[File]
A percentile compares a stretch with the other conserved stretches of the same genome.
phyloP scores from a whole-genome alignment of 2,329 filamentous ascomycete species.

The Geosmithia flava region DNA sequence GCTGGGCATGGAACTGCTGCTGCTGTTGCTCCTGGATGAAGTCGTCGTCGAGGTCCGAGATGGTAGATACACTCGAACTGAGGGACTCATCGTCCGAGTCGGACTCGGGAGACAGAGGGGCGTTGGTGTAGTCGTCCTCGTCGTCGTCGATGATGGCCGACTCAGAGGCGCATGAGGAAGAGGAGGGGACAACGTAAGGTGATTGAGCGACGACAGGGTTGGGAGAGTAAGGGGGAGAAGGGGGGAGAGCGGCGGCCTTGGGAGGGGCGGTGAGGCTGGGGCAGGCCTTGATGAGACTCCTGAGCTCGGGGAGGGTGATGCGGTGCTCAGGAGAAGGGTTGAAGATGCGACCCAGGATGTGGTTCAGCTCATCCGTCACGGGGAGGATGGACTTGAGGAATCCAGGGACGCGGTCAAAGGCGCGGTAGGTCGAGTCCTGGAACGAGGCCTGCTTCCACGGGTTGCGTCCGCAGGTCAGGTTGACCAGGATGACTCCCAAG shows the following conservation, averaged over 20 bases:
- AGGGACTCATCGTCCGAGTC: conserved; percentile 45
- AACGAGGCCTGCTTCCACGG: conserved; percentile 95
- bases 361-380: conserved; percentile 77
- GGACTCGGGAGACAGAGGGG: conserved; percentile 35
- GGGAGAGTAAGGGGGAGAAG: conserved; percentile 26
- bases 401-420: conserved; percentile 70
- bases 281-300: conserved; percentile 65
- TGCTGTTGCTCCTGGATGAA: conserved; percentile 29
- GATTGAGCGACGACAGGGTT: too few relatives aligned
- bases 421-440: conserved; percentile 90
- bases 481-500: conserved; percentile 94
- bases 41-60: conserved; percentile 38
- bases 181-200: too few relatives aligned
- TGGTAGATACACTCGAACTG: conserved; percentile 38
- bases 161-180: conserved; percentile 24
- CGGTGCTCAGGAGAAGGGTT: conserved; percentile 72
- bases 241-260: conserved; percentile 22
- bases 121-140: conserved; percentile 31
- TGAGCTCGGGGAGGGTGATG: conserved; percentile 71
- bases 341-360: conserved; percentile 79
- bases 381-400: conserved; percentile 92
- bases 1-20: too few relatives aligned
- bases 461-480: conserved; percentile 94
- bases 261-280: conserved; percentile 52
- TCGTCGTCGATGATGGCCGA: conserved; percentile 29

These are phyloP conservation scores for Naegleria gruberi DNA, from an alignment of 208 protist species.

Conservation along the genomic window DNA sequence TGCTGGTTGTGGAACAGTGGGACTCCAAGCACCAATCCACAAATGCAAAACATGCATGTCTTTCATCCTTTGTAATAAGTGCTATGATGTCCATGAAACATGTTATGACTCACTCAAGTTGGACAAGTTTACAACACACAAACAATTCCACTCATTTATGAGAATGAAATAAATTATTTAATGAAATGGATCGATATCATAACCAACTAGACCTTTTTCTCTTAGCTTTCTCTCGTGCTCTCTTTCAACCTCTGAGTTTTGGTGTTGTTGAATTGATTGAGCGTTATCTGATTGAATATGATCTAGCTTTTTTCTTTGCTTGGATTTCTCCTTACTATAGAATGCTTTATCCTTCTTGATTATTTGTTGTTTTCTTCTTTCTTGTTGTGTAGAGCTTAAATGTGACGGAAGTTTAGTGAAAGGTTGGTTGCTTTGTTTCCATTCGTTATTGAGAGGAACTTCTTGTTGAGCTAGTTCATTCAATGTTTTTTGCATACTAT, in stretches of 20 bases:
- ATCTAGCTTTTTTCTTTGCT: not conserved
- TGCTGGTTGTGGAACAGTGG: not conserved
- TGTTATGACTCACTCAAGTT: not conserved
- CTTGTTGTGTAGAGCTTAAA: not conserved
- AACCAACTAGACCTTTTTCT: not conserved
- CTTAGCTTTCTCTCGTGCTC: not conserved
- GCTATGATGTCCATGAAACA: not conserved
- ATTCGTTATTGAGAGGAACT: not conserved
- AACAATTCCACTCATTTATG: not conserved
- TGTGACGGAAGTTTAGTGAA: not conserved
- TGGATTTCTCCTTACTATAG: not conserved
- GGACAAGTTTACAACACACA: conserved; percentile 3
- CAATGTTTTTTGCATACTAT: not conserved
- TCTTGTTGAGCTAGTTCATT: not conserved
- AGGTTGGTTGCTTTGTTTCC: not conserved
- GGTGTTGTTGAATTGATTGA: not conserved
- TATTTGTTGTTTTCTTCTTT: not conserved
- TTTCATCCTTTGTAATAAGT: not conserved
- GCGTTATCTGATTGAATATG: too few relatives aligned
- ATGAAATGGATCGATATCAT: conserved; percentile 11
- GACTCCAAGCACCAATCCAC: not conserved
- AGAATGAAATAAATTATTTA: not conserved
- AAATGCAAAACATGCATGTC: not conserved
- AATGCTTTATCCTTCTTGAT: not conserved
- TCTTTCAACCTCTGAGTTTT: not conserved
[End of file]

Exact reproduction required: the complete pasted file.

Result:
A percentile compares a stretch with the other conserved stretches of the same genome.
phyloP scores from a whole-genome alignment of 2,329 filamentous ascomycete species.

The Geosmithia flava region DNA sequence GCTGGGCATGGAACTGCTGCTGCTGTTGCTCCTGGATGAAGTCGTCGTCGAGGTCCGAGATGGTAGATACACTCGAACTGAGGGACTCATCGTCCGAGTCGGACTCGGGAGACAGAGGGGCGTTGGTGTAGTCGTCCTCGTCGTCGTCGATGATGGCCGACTCAGAGGCGCATGAGGAAGAGGAGGGGACAACGTAAGGTGATTGAGCGACGACAGGGTTGGGAGAGTAAGGGGGAGAAGGGGGGAGAGCGGCGGCCTTGGGAGGGGCGGTGAGGCTGGGGCAGGCCTTGATGAGACTCCTGAGCTCGGGGAGGGTGATGCGGTGCTCAGGAGAAGGGTTGAAGATGCGACCCAGGATGTGGTTCAGCTCATCCGTCACGGGGAGGATGGACTTGAGGAATCCAGGGACGCGGTCAAAGGCGCGGTAGGTCGAGTCCTGGAACGAGGCCTGCTTCCACGGGTTGCGTCCGCAGGTCAGGTTGACCAGGATGACTCCCAAG shows the following conservation, averaged over 20 bases:
- AGGGACTCATCGTCCGAGTC: conserved; percentile 45
- AACGAGGCCTGCTTCCACGG: conserved; percentile 95
- bases 361-380: conserved; percentile 77
- GGACTCGGGAGACAGAGGGG: conserved; percentile 35
- GGGAGAGTAAGGGGGAGAAG: conserved; percentile 26
- bases 401-420: conserved; percentile 70
- bases 281-300: conserved; percentile 65
- TGCTGTTGCTCCTGGATGAA: conserved; percentile 29
- GATTGAGCGACGACAGGGTT: too few relatives aligned
- bases 421-440: conserved; percentile 90
- bases 481-500: conserved; percentile 94
- bases 41-60: conserved; percentile 38
- bases 181-200: too few relatives aligned
- TGGTAGATACACTCGAACTG: conserved; percentile 38
- bases 161-180: conserved; percentile 24
- CGGTGCTCAGGAGAAGGGTT: conserved; percentile 72
- bases 241-260: conserved; percentile 22
- bases 121-140: conserved; percentile 31
- TGAGCTCGGGGAGGGTGATG: conserved; percentile 71
- bases 341-360: conserved; percentile 79
- bases 381-400: conserved; percentile 92
- bases 1-20: too few relatives aligned
- bases 461-480: conserved; percentile 94
- bases 261-280: conserved; percentile 52
- TCGTCGTCGATGATGGCCGA: conserved; percentile 29

These are phyloP conservation scores for Naegleria gruberi DNA, from an alignment of 208 protist species.

Conservation along the genomic window DNA sequence TGCTGGTTGTGGAACAGTGGGACTCCAAGCACCAATCCACAAATGCAAAACATGCATGTCTTTCATCCTTTGTAATAAGTGCTATGATGTCCATGAAACATGTTATGACTCACTCAAGTTGGACAAGTTTACAACACACAAACAATTCCACTCATTTATGAGAATGAAATAAATTATTTAATGAAATGGATCGATATCATAACCAACTAGACCTTTTTCTCTTAGCTTTCTCTCGTGCTCTCTTTCAACCTCTGAGTTTTGGTGTTGTTGAATTGATTGAGCGTTATCTGATTGAATATGATCTAGCTTTTTTCTTTGCTTGGATTTCTCCTTACTATAGAATGCTTTATCCTTCTTGATTATTTGTTGTTTTCTTCTTTCTTGTTGTGTAGAGCTTAAATGTGACGGAAGTTTAGTGAAAGGTTGGTTGCTTTGTTTCCATTCGTTATTGAGAGGAACTTCTTGTTGAGCTAGTTCATTCAATGTTTTTTGCATACTAT, in stretches of 20 bases:
- ATCTAGCTTTTTTCTTTGCT: not conserved
- TGCTGGTTGTGGAACAGTGG: not conserved
- TGTTATGACTCACTCAAGTT: not conserved
- CTTGTTGTGTAGAGCTTAAA: not conserved
- AACCAACTAGACCTTTTTCT: not conserved
- CTTAGCTTTCTCTCGTGCTC: not conserved
- GCTATGATGTCCATGAAACA: not conserved
- ATTCGTTATTGAGAGGAACT: not conserved
- AACAATTCCACTCATTTATG: not conserved
- TGTGACGGAAGTTTAGTGAA: not conserved
- TGGATTTCTCCTTACTATAG: not conserved
- GGACAAGTTTACAACACACA: conserved; percentile 3
- CAATGTTTTTTGCATACTAT: not conserved
- TCTTGTTGAGCTAGTTCATT: not conserved
- AGGTTGGTTGCTTTGTTTCC: not conserved
- GGTGTTGTTGAATTGATTGA: not conserved
- TATTTGTTGTTTTCTTCTTT: not conserved
- TTTCATCCTTTGTAATAAGT: not conserved
- GCGTTATCTGATTGAATATG: too few relatives aligned
- ATGAAATGGATCGATATCAT: conserved; percentile 11
- GACTCCAAGCACCAATCCAC: not conserved
- AGAATGAAATAAATTATTTA: not conserved
- AAATGCAAAACATGCATGTC: not conserved
- AATGCTTTATCCTTCTTGAT: not conserved
- TCTTTCAACCTCTGAGTTTT: not conserved